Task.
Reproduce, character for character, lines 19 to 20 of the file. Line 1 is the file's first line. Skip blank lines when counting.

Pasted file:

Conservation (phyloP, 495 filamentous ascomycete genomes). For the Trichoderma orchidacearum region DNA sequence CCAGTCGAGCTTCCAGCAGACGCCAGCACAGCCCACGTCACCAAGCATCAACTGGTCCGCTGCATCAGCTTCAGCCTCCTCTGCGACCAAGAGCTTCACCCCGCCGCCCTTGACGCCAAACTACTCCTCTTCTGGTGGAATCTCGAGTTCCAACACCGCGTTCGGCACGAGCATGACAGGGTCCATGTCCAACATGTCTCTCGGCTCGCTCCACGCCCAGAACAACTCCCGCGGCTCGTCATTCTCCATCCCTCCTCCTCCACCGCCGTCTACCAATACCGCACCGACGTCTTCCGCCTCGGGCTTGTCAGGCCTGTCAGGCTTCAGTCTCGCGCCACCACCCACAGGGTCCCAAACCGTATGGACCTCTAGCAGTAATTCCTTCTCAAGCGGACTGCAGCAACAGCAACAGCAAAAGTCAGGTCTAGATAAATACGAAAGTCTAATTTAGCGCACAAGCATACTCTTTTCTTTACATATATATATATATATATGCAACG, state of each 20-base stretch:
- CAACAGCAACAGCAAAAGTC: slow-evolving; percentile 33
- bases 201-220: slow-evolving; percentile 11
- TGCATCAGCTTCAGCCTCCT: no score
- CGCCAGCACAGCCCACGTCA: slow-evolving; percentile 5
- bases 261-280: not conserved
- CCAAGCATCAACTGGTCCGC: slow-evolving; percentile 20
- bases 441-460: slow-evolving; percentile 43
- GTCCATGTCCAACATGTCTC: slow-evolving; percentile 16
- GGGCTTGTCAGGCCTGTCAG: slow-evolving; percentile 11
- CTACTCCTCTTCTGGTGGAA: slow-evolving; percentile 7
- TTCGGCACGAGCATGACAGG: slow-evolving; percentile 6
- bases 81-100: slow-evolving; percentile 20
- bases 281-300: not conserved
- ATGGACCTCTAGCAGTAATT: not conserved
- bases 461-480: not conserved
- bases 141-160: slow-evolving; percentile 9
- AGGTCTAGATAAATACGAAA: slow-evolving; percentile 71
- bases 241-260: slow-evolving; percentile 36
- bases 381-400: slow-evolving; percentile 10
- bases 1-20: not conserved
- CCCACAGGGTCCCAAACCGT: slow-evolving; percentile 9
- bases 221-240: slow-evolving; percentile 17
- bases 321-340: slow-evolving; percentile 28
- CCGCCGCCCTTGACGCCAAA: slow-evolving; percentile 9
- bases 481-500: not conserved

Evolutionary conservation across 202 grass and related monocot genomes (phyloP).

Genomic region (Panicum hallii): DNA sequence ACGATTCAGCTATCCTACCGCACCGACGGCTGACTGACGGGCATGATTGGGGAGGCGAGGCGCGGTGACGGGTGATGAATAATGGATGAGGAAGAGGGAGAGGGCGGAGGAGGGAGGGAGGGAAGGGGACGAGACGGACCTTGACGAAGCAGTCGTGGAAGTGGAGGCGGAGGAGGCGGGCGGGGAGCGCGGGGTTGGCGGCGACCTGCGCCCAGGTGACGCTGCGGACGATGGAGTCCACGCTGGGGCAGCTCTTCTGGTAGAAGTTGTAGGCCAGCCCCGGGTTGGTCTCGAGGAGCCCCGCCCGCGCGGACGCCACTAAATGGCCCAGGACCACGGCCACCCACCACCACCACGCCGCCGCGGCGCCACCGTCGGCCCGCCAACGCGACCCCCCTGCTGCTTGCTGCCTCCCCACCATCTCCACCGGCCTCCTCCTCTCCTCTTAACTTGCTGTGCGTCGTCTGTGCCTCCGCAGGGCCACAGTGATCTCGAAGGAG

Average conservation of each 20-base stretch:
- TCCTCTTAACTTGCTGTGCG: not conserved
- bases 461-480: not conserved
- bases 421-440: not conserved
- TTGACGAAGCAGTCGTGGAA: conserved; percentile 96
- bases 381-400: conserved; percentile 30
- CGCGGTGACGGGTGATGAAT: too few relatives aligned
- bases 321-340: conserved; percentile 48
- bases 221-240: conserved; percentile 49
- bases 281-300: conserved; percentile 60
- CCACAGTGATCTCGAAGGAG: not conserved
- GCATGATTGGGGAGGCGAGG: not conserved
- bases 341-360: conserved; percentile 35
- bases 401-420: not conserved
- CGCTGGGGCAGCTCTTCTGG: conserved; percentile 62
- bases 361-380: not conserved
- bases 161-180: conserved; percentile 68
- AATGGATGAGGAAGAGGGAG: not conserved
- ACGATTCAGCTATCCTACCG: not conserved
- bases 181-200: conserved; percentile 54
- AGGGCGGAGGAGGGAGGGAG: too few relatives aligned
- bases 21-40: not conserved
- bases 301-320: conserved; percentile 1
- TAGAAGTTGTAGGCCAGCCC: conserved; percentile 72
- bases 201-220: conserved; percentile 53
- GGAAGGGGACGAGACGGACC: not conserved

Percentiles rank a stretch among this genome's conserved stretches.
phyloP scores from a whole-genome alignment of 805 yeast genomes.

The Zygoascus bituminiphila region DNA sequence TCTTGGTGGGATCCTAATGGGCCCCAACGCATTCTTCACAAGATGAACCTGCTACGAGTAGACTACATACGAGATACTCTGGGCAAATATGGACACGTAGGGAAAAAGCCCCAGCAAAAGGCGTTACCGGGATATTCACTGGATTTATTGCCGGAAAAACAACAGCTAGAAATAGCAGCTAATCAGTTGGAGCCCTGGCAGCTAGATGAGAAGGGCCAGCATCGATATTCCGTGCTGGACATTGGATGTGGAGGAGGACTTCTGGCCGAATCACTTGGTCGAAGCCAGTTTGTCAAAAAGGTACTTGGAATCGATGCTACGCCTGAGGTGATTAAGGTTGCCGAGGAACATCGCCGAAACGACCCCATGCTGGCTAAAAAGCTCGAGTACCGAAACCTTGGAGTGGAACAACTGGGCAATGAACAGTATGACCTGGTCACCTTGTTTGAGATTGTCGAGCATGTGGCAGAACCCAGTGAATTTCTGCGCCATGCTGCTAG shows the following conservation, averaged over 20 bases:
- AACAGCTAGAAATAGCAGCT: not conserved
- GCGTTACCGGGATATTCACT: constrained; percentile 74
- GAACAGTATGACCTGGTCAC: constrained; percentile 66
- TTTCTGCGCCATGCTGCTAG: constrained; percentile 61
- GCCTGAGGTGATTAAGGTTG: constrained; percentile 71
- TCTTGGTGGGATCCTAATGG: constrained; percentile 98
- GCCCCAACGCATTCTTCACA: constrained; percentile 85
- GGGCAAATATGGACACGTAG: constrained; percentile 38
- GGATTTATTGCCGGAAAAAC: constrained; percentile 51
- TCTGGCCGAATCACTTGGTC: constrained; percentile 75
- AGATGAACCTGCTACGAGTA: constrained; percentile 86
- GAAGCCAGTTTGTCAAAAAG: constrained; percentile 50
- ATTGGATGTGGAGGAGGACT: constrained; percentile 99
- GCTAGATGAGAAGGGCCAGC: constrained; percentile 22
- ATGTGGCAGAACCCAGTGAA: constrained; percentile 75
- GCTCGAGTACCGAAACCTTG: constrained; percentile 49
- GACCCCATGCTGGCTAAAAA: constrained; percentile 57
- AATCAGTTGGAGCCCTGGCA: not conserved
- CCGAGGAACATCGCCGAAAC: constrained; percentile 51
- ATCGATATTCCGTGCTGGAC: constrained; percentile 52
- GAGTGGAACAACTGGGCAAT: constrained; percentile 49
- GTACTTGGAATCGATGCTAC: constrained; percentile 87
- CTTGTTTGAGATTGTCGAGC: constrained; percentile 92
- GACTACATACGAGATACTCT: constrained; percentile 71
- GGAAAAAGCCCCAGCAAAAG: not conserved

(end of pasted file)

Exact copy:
- bases 241-260: slow-evolving; percentile 36
- bases 381-400: slow-evolving; percentile 10